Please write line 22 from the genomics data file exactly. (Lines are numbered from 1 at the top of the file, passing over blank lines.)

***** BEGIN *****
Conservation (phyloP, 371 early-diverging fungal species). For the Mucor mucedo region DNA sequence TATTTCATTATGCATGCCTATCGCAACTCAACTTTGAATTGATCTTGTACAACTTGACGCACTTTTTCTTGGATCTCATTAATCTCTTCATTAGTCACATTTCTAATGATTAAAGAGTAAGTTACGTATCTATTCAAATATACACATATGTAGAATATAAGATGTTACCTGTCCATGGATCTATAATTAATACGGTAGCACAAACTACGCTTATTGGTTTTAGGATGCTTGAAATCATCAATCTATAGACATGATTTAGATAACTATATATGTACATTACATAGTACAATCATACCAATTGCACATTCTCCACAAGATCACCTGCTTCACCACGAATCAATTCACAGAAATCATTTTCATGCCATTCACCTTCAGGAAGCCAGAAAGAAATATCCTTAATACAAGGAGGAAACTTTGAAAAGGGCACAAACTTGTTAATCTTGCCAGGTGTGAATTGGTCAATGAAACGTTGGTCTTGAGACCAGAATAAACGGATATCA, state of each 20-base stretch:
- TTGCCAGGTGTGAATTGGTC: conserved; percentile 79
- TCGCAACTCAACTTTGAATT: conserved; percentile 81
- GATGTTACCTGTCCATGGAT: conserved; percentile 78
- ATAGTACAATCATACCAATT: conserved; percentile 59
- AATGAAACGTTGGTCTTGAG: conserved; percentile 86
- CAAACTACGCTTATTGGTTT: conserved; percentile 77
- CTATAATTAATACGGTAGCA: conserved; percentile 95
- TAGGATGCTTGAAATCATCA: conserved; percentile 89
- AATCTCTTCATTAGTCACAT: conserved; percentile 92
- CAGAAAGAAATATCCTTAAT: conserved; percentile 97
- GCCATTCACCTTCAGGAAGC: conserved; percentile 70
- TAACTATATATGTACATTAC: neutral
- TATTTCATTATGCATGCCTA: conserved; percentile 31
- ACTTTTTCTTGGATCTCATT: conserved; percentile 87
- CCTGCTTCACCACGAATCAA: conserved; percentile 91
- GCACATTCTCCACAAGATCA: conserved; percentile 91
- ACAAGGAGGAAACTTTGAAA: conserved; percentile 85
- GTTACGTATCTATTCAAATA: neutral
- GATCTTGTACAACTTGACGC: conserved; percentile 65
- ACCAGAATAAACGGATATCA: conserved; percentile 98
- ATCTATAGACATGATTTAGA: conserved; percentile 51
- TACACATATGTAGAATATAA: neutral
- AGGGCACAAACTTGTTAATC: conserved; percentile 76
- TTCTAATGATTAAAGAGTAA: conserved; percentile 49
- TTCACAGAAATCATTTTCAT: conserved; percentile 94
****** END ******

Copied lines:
- ATCTATAGACATGATTTAGA: conserved; percentile 51